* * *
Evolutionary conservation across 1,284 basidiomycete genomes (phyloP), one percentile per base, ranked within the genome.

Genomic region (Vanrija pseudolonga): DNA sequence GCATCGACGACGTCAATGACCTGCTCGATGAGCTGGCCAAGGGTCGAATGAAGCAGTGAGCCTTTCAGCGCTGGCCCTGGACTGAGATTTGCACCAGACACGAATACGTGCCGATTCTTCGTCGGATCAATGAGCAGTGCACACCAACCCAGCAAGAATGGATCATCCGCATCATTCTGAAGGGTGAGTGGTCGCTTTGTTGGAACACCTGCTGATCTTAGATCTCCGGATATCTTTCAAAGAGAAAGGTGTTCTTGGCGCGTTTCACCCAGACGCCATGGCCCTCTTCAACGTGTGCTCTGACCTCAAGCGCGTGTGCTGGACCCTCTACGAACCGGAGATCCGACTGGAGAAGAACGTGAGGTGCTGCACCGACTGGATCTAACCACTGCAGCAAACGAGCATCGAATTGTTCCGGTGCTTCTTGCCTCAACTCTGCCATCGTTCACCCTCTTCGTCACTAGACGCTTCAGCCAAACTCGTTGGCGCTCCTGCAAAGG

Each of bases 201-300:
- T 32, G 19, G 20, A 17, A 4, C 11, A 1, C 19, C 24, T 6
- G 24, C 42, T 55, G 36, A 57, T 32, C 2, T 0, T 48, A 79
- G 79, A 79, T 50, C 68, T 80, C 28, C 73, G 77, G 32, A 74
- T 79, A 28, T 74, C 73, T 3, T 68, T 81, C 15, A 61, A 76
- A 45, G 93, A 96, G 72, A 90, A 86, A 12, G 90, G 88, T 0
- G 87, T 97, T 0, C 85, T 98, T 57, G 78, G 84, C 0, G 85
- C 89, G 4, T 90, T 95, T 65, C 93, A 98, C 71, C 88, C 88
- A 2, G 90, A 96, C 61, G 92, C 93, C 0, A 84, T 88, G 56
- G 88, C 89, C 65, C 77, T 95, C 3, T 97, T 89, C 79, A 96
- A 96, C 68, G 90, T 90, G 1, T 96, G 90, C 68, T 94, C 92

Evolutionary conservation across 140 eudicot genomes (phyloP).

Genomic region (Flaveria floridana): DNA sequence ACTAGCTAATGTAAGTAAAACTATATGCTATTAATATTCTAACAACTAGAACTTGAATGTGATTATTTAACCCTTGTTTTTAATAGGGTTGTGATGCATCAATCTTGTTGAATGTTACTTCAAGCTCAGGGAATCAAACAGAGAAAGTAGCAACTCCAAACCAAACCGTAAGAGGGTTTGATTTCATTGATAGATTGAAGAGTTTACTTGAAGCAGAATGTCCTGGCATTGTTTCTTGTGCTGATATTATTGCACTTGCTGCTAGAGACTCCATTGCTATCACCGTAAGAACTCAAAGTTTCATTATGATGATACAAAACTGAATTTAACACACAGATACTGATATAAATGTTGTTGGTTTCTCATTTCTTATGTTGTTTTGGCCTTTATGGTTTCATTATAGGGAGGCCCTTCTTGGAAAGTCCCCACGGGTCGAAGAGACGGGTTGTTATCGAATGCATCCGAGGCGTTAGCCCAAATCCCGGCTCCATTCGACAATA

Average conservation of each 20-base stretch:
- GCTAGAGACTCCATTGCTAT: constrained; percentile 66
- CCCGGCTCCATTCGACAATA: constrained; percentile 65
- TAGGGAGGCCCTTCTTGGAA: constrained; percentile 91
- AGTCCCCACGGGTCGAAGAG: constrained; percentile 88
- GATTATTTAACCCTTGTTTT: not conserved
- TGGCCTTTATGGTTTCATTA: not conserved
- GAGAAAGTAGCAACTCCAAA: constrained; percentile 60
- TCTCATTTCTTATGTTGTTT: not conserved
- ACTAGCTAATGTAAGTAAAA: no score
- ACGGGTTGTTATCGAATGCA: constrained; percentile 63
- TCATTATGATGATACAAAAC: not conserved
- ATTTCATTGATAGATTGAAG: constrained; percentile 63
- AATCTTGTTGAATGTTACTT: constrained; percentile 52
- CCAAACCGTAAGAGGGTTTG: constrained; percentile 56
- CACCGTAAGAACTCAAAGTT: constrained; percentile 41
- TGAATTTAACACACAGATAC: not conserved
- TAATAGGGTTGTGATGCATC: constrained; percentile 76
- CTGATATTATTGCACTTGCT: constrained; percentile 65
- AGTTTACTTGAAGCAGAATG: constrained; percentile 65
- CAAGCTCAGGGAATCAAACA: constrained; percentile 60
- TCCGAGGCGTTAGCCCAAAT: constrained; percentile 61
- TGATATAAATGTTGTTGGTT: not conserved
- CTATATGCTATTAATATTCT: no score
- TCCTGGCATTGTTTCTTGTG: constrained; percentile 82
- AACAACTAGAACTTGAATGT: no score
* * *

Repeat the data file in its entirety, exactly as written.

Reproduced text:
Evolutionary conservation across 1,284 basidiomycete genomes (phyloP), one percentile per base, ranked within the genome.

Genomic region (Vanrija pseudolonga): DNA sequence GCATCGACGACGTCAATGACCTGCTCGATGAGCTGGCCAAGGGTCGAATGAAGCAGTGAGCCTTTCAGCGCTGGCCCTGGACTGAGATTTGCACCAGACACGAATACGTGCCGATTCTTCGTCGGATCAATGAGCAGTGCACACCAACCCAGCAAGAATGGATCATCCGCATCATTCTGAAGGGTGAGTGGTCGCTTTGTTGGAACACCTGCTGATCTTAGATCTCCGGATATCTTTCAAAGAGAAAGGTGTTCTTGGCGCGTTTCACCCAGACGCCATGGCCCTCTTCAACGTGTGCTCTGACCTCAAGCGCGTGTGCTGGACCCTCTACGAACCGGAGATCCGACTGGAGAAGAACGTGAGGTGCTGCACCGACTGGATCTAACCACTGCAGCAAACGAGCATCGAATTGTTCCGGTGCTTCTTGCCTCAACTCTGCCATCGTTCACCCTCTTCGTCACTAGACGCTTCAGCCAAACTCGTTGGCGCTCCTGCAAAGG

Each of bases 201-300:
- T 32, G 19, G 20, A 17, A 4, C 11, A 1, C 19, C 24, T 6
- G 24, C 42, T 55, G 36, A 57, T 32, C 2, T 0, T 48, A 79
- G 79, A 79, T 50, C 68, T 80, C 28, C 73, G 77, G 32, A 74
- T 79, A 28, T 74, C 73, T 3, T 68, T 81, C 15, A 61, A 76
- A 45, G 93, A 96, G 72, A 90, A 86, A 12, G 90, G 88, T 0
- G 87, T 97, T 0, C 85, T 98, T 57, G 78, G 84, C 0, G 85
- C 89, G 4, T 90, T 95, T 65, C 93, A 98, C 71, C 88, C 88
- A 2, G 90, A 96, C 61, G 92, C 93, C 0, A 84, T 88, G 56
- G 88, C 89, C 65, C 77, T 95, C 3, T 97, T 89, C 79, A 96
- A 96, C 68, G 90, T 90, G 1, T 96, G 90, C 68, T 94, C 92

Evolutionary conservation across 140 eudicot genomes (phyloP).

Genomic region (Flaveria floridana): DNA sequence ACTAGCTAATGTAAGTAAAACTATATGCTATTAATATTCTAACAACTAGAACTTGAATGTGATTATTTAACCCTTGTTTTTAATAGGGTTGTGATGCATCAATCTTGTTGAATGTTACTTCAAGCTCAGGGAATCAAACAGAGAAAGTAGCAACTCCAAACCAAACCGTAAGAGGGTTTGATTTCATTGATAGATTGAAGAGTTTACTTGAAGCAGAATGTCCTGGCATTGTTTCTTGTGCTGATATTATTGCACTTGCTGCTAGAGACTCCATTGCTATCACCGTAAGAACTCAAAGTTTCATTATGATGATACAAAACTGAATTTAACACACAGATACTGATATAAATGTTGTTGGTTTCTCATTTCTTATGTTGTTTTGGCCTTTATGGTTTCATTATAGGGAGGCCCTTCTTGGAAAGTCCCCACGGGTCGAAGAGACGGGTTGTTATCGAATGCATCCGAGGCGTTAGCCCAAATCCCGGCTCCATTCGACAATA

Average conservation of each 20-base stretch:
- GCTAGAGACTCCATTGCTAT: constrained; percentile 66
- CCCGGCTCCATTCGACAATA: constrained; percentile 65
- TAGGGAGGCCCTTCTTGGAA: constrained; percentile 91
- AGTCCCCACGGGTCGAAGAG: constrained; percentile 88
- GATTATTTAACCCTTGTTTT: not conserved
- TGGCCTTTATGGTTTCATTA: not conserved
- GAGAAAGTAGCAACTCCAAA: constrained; percentile 60
- TCTCATTTCTTATGTTGTTT: not conserved
- ACTAGCTAATGTAAGTAAAA: no score
- ACGGGTTGTTATCGAATGCA: constrained; percentile 63
- TCATTATGATGATACAAAAC: not conserved
- ATTTCATTGATAGATTGAAG: constrained; percentile 63
- AATCTTGTTGAATGTTACTT: constrained; percentile 52
- CCAAACCGTAAGAGGGTTTG: constrained; percentile 56
- CACCGTAAGAACTCAAAGTT: constrained; percentile 41
- TGAATTTAACACACAGATAC: not conserved
- TAATAGGGTTGTGATGCATC: constrained; percentile 76
- CTGATATTATTGCACTTGCT: constrained; percentile 65
- AGTTTACTTGAAGCAGAATG: constrained; percentile 65
- CAAGCTCAGGGAATCAAACA: constrained; percentile 60
- TCCGAGGCGTTAGCCCAAAT: constrained; percentile 61
- TGATATAAATGTTGTTGGTT: not conserved
- CTATATGCTATTAATATTCT: no score
- TCCTGGCATTGTTTCTTGTG: constrained; percentile 82
- AACAACTAGAACTTGAATGT: no score